Compared to the rest of the links in the high fidelity cha.inpickup, disc, amplifier, tuner, the distortion percentages of woofers are extremely high. In the region between 20 and 40 c.p.s., most woofers exhibit harmonic distortion levels ranging from 5 to 100%; a 30 c.p.s. input to a woofer distorting 100% at this frequency would result in an ascoustic output of almost pure 90 c.p.s. High distortion in the low frequency ranges can be considered characteristic of modern commercial woofers (see Distortion in Loudspeakers, E. Villchur, Electronics World, p 28, June 1962).
Distortions in woofers are due to two major causes: non-linearity of their cone suspensions and non-uniformity of the magnetic field over the path of voice coil excursion.
Non-linearity shown by the woofers mechanical suspensions is a characteristic of elastic material; as the suspensions are stretched by the movement of the attached voice coil the elastic stiffness increases until the disphragm cannot move further, although the input signal continues in its cycle. Consequently this increased mechanical impedance in the face of an applied force must result in a decreased mechanical response. The acoustic waveform is then distorted, usually at each side of the diaphragm excursion, to result in a symmetrical or odd-harmonic wavefront. Commonly, the most prominent harmonic component in low frequency loudspeaker distortion is the third; hence the tripling of 30 to 90 c.p.s. is a manifestation of non-linearity in the particular woofers suspen- S1011.
Non-uniformity of the magnetic field over the voice coil path also operates to distort signal peaks symmetrically. At extreme positions of the voice coil impelled diaphragm, the voice coil is usually partially present in the magnetic field. The force on the voice coil is consequently weakened, even though the input signal has not altered, and disphragm travel is reduced at the extremities of its travel. Third harmonic distortion will here tend to predominate.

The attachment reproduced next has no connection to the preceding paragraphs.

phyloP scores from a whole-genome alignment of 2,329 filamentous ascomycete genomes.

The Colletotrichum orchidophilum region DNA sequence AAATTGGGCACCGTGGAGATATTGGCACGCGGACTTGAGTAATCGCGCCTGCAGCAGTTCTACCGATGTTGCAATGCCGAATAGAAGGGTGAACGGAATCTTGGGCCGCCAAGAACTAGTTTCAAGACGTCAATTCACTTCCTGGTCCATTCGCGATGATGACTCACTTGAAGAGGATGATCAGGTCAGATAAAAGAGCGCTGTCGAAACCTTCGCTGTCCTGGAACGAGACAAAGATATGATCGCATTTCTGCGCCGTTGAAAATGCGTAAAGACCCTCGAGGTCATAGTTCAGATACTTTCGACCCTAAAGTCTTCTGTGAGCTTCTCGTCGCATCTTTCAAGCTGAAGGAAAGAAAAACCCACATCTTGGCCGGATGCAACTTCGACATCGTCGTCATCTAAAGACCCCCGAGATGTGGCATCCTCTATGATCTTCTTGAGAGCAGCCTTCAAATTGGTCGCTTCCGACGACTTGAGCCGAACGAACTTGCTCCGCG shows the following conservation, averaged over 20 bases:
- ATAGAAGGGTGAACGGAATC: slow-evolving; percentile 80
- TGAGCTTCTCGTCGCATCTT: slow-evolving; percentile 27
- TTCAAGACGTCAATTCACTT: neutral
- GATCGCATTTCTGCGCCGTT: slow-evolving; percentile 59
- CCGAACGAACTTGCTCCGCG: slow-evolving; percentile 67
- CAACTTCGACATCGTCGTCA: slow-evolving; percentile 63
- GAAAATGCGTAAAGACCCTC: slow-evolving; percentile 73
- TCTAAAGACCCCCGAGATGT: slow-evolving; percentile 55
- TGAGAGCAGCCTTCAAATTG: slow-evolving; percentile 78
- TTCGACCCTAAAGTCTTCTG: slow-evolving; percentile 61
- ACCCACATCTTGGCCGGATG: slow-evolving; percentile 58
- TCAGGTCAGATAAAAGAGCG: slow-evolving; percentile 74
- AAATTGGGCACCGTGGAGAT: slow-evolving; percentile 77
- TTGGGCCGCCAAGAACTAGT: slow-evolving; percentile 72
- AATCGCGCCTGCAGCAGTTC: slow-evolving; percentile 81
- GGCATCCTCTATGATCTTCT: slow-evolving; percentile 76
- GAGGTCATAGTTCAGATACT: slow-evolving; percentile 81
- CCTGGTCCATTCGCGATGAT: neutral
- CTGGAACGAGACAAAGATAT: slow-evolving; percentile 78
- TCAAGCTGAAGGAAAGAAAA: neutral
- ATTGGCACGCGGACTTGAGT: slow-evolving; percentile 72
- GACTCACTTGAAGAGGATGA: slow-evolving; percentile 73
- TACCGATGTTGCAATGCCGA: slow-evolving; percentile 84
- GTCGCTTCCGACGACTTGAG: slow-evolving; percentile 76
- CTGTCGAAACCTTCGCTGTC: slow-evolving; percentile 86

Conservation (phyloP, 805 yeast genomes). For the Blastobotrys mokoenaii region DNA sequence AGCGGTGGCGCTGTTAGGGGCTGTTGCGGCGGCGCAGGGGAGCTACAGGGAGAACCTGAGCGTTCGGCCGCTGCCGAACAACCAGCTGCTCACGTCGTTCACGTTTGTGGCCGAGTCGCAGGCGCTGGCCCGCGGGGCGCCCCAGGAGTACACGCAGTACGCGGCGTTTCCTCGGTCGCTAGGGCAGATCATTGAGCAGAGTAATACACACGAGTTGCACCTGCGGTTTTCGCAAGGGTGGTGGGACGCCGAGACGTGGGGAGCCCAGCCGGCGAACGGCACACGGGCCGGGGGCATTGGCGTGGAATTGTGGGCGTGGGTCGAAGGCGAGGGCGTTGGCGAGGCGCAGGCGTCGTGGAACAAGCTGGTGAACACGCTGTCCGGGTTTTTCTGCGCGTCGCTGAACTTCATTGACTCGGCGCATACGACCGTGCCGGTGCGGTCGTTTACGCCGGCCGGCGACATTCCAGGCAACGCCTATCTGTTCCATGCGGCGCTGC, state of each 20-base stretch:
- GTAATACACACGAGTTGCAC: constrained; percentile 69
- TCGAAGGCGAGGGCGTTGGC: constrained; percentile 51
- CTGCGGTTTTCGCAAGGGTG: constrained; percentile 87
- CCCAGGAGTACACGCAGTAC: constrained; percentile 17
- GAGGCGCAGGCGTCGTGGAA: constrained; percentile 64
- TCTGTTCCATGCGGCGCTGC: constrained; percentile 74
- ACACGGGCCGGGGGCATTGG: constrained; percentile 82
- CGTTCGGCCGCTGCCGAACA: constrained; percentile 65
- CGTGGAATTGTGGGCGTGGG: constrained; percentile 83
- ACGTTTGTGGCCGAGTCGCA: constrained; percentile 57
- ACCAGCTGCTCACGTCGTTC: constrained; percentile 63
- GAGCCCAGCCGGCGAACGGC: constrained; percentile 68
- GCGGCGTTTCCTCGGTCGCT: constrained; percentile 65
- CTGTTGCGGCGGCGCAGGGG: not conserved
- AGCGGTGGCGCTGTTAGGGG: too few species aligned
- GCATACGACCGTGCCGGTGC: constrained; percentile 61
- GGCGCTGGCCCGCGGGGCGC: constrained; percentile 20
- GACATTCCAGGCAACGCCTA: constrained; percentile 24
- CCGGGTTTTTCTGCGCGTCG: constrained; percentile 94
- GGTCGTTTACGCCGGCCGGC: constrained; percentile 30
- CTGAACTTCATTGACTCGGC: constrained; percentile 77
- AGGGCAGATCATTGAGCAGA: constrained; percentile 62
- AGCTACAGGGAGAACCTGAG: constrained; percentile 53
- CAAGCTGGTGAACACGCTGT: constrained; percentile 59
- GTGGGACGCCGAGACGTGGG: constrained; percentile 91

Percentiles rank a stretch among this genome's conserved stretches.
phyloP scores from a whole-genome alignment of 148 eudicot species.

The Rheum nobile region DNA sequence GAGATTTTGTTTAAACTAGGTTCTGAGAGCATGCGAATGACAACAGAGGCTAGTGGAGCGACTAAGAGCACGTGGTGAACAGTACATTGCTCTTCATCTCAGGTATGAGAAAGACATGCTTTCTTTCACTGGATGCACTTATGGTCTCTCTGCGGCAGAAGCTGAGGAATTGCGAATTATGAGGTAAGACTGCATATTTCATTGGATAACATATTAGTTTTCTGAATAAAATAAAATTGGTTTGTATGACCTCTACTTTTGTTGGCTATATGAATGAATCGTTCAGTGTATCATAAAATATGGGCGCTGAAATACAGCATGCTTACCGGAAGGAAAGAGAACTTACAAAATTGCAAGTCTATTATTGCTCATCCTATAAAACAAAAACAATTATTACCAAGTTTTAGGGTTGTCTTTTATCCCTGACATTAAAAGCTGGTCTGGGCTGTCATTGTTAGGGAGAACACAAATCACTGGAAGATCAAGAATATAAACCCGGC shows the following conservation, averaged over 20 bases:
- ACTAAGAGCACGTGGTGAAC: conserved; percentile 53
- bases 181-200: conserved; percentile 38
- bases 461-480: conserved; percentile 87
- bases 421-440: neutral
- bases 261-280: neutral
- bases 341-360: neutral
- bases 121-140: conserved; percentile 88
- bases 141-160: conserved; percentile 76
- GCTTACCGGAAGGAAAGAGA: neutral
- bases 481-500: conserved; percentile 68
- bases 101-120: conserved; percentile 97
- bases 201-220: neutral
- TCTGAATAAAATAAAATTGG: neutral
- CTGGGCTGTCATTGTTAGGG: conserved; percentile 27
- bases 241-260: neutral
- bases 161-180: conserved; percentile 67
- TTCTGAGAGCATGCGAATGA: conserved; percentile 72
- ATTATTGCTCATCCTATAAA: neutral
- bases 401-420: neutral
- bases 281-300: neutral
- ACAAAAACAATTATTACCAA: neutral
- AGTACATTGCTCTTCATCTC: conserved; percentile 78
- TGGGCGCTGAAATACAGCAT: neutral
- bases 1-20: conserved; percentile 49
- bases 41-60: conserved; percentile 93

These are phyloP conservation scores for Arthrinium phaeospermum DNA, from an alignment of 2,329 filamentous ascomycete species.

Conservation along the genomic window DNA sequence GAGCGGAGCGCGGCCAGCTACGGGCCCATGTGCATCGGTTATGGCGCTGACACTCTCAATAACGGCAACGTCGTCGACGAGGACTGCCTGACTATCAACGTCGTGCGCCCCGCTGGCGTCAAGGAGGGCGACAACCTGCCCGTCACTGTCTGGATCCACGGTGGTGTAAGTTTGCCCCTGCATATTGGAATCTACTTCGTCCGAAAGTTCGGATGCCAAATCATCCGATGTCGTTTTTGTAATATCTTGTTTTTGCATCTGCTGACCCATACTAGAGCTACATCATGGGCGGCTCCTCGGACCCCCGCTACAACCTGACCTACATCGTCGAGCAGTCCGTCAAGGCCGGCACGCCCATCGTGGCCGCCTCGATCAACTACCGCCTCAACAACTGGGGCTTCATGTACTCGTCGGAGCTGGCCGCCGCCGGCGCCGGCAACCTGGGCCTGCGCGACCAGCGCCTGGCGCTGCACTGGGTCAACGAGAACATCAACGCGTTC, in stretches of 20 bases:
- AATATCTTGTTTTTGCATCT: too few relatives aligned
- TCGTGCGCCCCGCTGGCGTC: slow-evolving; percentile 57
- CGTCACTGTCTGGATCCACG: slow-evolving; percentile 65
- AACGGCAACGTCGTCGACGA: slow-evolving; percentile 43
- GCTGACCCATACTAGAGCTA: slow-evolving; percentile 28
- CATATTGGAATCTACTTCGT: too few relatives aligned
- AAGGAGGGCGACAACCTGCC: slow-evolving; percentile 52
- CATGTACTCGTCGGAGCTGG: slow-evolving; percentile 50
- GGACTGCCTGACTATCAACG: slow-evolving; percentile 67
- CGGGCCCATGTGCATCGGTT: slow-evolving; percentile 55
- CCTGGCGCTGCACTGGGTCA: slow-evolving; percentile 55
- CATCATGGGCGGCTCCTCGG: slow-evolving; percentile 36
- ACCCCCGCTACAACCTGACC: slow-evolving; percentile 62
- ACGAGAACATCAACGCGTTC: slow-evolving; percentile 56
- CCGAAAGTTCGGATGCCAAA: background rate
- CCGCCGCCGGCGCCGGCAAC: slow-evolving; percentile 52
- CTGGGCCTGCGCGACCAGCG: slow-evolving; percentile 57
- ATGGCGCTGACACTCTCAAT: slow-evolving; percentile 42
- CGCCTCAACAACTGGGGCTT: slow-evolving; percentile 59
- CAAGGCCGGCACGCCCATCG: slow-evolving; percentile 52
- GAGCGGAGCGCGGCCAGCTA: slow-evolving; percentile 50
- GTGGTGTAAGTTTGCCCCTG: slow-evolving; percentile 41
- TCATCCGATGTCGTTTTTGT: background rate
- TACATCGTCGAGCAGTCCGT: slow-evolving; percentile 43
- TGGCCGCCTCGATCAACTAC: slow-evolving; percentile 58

The effect of transient distortion is more complex, and will be discussed meaningfully with regard to the present invention later in this application. The technological and theoretical aspects of distortion and design considerations relating to loudspeakers are covered fully in the listing of over 200 authoritative references in Radiotron Designers Handbook, edited by F. Langford-Smith, 4th Edition, 876-879, 1953.
It is an object of the present invention to provide a speaker device of the direct radiator high fidelity type providing a high fidelity response in the range of between about 20 c.p.s. and about 300 c.p.s. with excellent low frequency acoustic pressure response aswell as very little distortion as compared to the desired sound.
With the foregoing and other objects in view, the invention resides in the novel arrangement and combination of parts and in the details of construction hereinafter described and claimed, it being understood that changes in the precise embodiment of the invention herein disclosed may be made within the scope of what is claimed without departing from the spirit of the invention.
The accompanying drawings, illustrative of one embodiment of the invention, together with the description of the construction and method of operation and utilization thereof will serve to clarify further objects of my invention. Other advantages will become aparent from the following description taken in conjunction with the accompanying drawings in which:
FIGURE 1 is a perspective view of a speaker device constructed in accordance with my inventive concept having certain portions cut away to illustrate constructional features; and,
FIGURE 2 graphically depicts the sound pressure level curve and the transient distortion curve for the loud speaker of FIGURE 1.
The contemplated loudspeaker 8 generally comprises a large square-shaped flat piece of thermoplastic, e.g., polystyrene radiator diaphragm 9 having a central aperture 10 to which is coupled a standard voice coil (not shown). Surrounding the central voice coil aperture 10 is a circular inertial ring 11 made of wires, aflat steel strip or of other high density and not readily flexible material. This inertial ring, its position and its effect on the system will be discussed later in the present specification.
The outer edge of flat diaphragm 9 is edge damped in that there is an inner square portion 12 forming part of diaphragm 9 and a corresponding outer portion 13 commagnet and voice coil, result in a woofer mechanism capable of fiat pressure level response from subsonic to upper midrange frequencies of about 20 c.p.s. to 300 c.p.s. Distortion due to excessive voice coil excursion at low frequencies is minimized by utilizing a very largesize square diaphragm. Efiiciency at low frequencies is improved by virtue of the very low Youngs Modulus of Elasticity-to-density ratio characteristic of the polystyrene. The diaphragm acts as a pure piston to frequencies up to about 300 c.p.s.